The U.S. Department of Labor Wage & Hour Division (“WHD”) recently released a free application (“app”) for iPhone and iPod Touch that allows employees to track their wages and work hours. The “Timesheet” app allows employees to enter their hourly rate and hours worked for multiple employers. The app also lets employees record time spent on meal breaks and “other” breaks. Time can be recorded manually or by using the app’s embedded stopwatch. Timesheet calculates employee pay, including overtime, and lets employees export Timesheet data via e-mail in Microsoft Excel format. While the current version calculates pay based on an hourly rate, WHD is exploring the possibility of adding functions for commission pay, shift differentials and other methods of compensation in future versions, along with Android- and Blackberry-compatibility. The app currently is available in both English and Spanish.
Timesheet presents a number of challenges to employers. WHD perceives the app as an enforcement aid that contains potentially “invaluable” information about alleged hours worked. Timesheet also encourages employees to file claims by giving them contact information for both local and national wage and hour agencies. Furthermore, employee complaints about pay for alleged “off-the-clock” work—such as voluntarily checking work e-mails when at home—may increase as such time can be easily recorded. Employees might also record any work issues raised during break time, raising the specter of employers having to treat that time as compensable “hours worked.” Finally, employees improperly classified as exempt and for whom the employer kept no time records would now have “documentation” to support their damage claims.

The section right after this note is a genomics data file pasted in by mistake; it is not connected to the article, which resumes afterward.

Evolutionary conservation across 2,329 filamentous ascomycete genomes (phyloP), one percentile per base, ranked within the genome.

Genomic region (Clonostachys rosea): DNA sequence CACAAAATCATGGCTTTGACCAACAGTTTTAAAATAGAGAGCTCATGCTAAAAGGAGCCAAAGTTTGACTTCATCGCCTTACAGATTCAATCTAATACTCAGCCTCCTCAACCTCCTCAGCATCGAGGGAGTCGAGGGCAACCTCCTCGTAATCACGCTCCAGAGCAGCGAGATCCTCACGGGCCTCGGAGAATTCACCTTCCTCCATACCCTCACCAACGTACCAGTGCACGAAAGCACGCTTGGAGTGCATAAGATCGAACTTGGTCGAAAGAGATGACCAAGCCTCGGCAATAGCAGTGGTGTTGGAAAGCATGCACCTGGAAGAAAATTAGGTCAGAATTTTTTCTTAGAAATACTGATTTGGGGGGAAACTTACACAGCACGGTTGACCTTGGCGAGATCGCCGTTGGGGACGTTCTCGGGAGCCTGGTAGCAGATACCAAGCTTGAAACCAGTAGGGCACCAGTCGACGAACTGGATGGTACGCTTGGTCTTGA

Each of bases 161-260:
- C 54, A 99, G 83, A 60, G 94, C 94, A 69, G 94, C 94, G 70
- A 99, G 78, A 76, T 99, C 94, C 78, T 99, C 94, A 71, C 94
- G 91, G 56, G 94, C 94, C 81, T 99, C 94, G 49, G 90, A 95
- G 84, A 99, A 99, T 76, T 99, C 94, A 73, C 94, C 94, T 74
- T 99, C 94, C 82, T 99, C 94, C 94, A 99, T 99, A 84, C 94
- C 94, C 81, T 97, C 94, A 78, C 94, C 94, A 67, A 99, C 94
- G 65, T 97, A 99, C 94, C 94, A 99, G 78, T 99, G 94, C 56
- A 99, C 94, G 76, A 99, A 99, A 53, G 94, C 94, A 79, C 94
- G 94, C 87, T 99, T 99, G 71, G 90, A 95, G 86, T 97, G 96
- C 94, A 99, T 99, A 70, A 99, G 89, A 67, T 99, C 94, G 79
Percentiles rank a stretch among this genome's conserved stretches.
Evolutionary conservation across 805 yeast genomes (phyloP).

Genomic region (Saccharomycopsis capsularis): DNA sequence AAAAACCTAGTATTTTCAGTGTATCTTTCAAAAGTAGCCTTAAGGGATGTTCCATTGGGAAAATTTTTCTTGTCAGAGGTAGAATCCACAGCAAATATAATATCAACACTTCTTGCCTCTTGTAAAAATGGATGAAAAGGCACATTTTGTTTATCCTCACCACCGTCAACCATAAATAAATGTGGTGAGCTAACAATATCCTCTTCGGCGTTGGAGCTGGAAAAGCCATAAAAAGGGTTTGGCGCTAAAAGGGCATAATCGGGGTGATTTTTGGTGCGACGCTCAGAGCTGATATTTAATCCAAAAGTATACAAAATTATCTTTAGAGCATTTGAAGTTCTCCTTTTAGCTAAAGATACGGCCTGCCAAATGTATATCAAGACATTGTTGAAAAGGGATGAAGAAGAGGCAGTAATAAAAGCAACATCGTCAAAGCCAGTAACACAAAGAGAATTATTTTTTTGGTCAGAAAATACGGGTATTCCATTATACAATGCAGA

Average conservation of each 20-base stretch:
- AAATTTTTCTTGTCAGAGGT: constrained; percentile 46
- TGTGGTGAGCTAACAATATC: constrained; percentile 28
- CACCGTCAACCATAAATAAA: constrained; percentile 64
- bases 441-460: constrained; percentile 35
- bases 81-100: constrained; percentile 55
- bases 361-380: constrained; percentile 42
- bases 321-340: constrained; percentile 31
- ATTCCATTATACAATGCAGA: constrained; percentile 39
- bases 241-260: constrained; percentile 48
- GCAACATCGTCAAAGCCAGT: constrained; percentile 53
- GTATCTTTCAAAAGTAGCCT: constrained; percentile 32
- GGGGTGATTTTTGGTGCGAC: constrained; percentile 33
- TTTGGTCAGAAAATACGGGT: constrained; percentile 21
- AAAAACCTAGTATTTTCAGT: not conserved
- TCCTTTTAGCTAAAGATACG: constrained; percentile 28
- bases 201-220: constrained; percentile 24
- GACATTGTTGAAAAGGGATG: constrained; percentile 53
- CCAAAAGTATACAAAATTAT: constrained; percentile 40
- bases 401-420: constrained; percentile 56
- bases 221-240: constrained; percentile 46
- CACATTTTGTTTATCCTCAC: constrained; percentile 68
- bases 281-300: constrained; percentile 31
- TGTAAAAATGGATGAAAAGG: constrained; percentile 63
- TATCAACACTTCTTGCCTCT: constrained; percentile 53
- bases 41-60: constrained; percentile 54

Fortunately, employers can take steps to protect themselves:
Keep accurate records. This obvious best practice has only become more important now that some employees may keep records of their own.
Require non-exempt employees to sign off on company time sheets. This will help ensure both sides agree on the number of hours worked, and can help wage and hour disagreements surface—and get resolved—sooner rather than later.
Audit exempt employees to make sure they are exempt. This is particularly true for employees for whom the company has limited time records.
Update employee handbooks. Make sure employees know that they cannot falsify any company records, including time records. Also consider establishing a complaint process for employees to use when they are told not to report work time.
Do not retaliate against employees who keep their own time records. Retaliation claims are on the rise, and Timesheet is another possible pitfall for employers.
“Timesheet” should serve as a reminder of the importance of maintaining complete, accurate wage and hour records.